If you own a PlayStation system and are a fan of retro style top down shooters then you’re in luck; 10tons have brought their super gory title Crimsonland to PS4/PS3/PS Vita, with cross-buy.
The quest mode of Crimsonland takes place through six chapters, each with 10 missions. You’re an unnamed space soldier fighting against an onslaught of enemies for no discernible reason other than survival. You aren’t getting cut-scenes and a story here; this game is all about the gameplay.
On that note, it’s a good thing then that the gameplay is strong and kind of addicting in that “one more mission/one more attempt” way. On launch night, I sat down with the intention of streaming the game for one hour… it ended up being a three hour stream where I completed the game on normal difficulty.
All in all, it took me about four and a half hours to complete the game; as you can see from the three hour stream here, about an hour of that was trying to get past the final mission in the game. I’m not going to lie: I was on the verge of breaking my controller out of frustration.
I only have a few issues with the game, and I think anyone who watches the video or plays it themselves will mostly agree. A lot of the time, the game doesn’t feel skill based. Instead, there is an over-reliance on luck.
Weapons, abilities, and power-ups randomly drop when you kill enemies; some weapons are worthless (like the starting pistol). Too often, the good weapons won’t drop or you won’t be able to get to it. Considering how slowly you move in this game (unless you get speed upgrades, which are random drops), it is then easy to become overrun by a massive horde of enemies.
Of course there is skill to the game; after all it doesn’t aim itself and knowing when you should take some damage to trigger a nuke could be the difference between completing a mission and dying. You can aim with either the thumbstick or have more control over your aim by using the touchpad (which you can also fire with). Unless it was a couple of enemies at a distance, I always used the thumbstick since it was easier.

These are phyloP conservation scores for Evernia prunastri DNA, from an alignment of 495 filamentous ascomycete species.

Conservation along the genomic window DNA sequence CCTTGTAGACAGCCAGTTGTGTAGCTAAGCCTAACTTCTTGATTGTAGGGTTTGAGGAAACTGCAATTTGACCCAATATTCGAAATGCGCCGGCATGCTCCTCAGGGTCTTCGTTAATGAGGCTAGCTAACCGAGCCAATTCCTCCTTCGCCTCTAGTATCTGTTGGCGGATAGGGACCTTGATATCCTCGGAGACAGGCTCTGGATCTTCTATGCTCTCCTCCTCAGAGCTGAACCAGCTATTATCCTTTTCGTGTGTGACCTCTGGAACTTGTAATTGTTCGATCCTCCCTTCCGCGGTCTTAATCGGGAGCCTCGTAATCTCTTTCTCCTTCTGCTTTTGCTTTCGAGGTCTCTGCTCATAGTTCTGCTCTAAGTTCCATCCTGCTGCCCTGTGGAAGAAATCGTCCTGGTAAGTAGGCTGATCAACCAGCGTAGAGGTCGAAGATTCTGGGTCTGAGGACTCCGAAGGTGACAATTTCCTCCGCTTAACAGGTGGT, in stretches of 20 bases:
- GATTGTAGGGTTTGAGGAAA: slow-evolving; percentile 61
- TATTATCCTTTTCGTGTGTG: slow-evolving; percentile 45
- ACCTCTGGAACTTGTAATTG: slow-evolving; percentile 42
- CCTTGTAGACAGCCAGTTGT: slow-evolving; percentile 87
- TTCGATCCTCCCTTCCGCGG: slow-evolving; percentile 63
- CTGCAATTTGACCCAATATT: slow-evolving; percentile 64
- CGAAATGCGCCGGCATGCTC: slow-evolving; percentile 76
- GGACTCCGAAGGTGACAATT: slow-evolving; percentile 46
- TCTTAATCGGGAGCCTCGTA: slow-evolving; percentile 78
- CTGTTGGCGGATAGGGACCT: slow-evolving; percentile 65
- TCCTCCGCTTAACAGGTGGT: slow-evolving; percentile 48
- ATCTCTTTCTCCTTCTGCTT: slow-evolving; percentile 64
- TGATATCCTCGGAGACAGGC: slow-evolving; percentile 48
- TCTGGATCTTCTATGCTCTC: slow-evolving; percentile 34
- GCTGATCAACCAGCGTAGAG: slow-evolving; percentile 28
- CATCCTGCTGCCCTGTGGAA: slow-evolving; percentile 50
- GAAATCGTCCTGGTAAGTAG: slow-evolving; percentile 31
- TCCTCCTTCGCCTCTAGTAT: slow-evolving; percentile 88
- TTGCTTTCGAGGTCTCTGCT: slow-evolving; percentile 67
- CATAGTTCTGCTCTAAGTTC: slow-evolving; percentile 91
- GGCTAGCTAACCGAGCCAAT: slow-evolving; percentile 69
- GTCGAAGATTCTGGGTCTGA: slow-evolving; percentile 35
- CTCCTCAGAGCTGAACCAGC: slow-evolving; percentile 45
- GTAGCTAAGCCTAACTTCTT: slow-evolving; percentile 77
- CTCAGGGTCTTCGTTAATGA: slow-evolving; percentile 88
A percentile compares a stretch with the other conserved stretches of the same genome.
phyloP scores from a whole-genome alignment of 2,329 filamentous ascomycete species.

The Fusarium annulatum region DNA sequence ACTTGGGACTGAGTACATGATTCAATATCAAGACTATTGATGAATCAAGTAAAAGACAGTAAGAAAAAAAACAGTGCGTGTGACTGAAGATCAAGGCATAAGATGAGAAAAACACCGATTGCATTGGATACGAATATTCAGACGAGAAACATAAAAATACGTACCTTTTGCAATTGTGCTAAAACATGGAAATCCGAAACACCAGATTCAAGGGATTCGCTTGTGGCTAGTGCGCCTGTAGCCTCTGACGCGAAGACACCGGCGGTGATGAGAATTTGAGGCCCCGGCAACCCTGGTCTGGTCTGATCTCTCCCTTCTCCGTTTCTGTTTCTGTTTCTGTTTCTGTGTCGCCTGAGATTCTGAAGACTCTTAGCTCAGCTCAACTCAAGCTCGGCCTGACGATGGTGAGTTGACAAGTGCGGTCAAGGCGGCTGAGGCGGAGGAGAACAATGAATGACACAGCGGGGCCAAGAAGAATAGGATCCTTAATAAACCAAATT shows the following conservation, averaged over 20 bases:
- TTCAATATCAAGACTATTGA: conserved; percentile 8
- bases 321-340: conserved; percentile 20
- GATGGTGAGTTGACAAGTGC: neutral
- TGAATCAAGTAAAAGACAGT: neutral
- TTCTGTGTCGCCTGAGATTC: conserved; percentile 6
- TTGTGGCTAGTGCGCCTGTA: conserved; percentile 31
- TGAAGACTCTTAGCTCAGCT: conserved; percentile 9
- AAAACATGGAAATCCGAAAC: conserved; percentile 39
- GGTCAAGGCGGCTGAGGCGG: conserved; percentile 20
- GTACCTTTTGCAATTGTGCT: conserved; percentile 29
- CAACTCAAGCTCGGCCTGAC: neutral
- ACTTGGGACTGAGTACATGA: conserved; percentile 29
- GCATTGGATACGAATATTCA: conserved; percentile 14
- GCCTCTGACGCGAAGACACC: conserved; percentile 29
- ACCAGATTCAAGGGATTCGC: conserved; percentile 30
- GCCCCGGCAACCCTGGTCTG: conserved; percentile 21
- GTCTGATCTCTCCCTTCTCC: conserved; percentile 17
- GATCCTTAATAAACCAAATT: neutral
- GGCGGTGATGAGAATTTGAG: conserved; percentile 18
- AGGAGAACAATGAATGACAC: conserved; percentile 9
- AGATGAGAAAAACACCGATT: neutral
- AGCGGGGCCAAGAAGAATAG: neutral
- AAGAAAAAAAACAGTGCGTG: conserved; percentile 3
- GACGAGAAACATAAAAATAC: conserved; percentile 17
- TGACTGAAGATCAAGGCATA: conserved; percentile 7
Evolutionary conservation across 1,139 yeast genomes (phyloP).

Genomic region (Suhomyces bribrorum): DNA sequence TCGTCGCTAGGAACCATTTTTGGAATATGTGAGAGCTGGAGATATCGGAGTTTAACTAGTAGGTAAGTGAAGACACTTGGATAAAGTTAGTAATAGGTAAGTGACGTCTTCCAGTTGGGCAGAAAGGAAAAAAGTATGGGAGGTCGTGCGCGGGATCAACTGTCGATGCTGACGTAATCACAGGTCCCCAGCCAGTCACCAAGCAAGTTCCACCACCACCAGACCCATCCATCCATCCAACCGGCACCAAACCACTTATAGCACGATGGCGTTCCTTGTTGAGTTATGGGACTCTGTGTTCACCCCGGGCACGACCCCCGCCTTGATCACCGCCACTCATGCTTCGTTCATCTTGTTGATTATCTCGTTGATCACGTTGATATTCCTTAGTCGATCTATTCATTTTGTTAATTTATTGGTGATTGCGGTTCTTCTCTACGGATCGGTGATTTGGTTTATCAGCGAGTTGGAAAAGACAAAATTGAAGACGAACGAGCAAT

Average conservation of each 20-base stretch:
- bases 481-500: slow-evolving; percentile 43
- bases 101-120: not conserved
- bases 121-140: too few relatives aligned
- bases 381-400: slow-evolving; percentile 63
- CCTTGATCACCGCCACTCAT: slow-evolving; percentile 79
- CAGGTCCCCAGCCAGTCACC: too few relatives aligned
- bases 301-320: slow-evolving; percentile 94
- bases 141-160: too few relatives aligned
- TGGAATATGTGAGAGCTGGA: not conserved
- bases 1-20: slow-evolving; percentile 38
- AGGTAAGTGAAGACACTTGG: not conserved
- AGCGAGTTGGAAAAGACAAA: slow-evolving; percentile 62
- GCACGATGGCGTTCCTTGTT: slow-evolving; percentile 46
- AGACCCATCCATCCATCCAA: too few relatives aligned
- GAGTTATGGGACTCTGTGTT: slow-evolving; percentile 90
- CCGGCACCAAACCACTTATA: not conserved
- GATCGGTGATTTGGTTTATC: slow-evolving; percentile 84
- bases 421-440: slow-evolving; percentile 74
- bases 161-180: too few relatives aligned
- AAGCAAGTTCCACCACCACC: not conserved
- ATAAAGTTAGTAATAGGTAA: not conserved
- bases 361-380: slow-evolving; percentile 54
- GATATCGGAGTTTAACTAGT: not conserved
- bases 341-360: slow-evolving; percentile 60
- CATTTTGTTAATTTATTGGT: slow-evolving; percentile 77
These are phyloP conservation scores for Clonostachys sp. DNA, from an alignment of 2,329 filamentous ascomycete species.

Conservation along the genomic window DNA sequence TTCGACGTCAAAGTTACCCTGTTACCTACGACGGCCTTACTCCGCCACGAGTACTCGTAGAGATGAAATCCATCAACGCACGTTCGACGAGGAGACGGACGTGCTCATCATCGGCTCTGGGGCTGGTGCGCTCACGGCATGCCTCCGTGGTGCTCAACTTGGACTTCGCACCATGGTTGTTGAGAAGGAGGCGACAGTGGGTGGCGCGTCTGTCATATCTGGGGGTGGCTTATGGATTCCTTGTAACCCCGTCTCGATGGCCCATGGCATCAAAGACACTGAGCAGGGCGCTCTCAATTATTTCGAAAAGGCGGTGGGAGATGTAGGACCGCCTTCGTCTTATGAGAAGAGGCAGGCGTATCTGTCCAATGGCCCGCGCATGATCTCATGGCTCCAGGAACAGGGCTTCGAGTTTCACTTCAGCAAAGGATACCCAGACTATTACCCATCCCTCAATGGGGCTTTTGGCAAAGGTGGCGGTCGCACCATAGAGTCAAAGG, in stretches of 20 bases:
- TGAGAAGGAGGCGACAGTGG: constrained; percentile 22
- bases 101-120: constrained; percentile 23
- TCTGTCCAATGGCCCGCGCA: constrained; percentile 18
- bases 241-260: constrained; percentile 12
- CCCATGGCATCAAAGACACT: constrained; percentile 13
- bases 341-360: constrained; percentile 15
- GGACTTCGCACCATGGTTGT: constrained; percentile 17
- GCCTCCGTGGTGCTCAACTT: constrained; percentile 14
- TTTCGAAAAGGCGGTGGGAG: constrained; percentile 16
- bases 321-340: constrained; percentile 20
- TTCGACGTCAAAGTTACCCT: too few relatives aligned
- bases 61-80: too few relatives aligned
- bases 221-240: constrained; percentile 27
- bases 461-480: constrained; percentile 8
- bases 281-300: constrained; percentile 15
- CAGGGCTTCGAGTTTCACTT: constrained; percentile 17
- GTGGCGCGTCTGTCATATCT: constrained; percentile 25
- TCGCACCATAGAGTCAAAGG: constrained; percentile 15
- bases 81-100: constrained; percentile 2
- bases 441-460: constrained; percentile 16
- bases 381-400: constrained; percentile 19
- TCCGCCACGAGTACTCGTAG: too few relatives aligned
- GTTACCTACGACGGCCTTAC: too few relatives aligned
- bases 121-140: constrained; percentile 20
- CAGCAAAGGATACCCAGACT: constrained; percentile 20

One thing you’ll notice about the game is its difficulty. Even on normal this game is challenging. There’s a trophy for completing every mission on normal without taking damage, and well I think that is impossible. I don’t see how it could be done on that final mission because there’s way too many enemies and way too much going on. I want to see it.
Completing the game on normal unlocks Hardcore, and if you somehow get past that, there’s an even harder difficulty available. No thanks, I don’t want to have to buy another new controller… but it’s nice for the sadist who will seek to complete the game at its hardest.
Outside of the quest, there are five Survival modes and this is where the real replay value will kick in as you try to best your own high score as well as compete for a spot on the PSN leaderboards. Each of the survival modes have a different twist, like one where you get no weapon and instead have to rely on making it to randomly spawning nukes and other abilities, and some allow you to level up (and with each level, you can choose between three choices of perks) to create a lite RPG affair.
As you would expect, all of these modes are quite challenging and usually won’t last longer than a few minutes before you get swarmed (unless you’re just really good), and they all have that “one more try turns into 20 more attempts” addictive quality to them.
For those who like an arcade challenge (with its difficulty, this game would have been eating quarters left and right in the ’90s if it were an arcade) and competing for high scores, Crimsonland offers a lot of replay value for its $8.99 price.
It’s an easy recommendation for fans of twin-stick shooters, but if you’re on the fence, there’s a demo available on the PlayStation store. For Vita owners, it’s especially a price since its a cross-buy title, so if you buy it for one PlayStation system you get it for all. That means you can paint the ground crimson on your TV and on the go.
Crimsonland gets a four out of five: GREAT.
* A PSN code was provided by the publisher for review.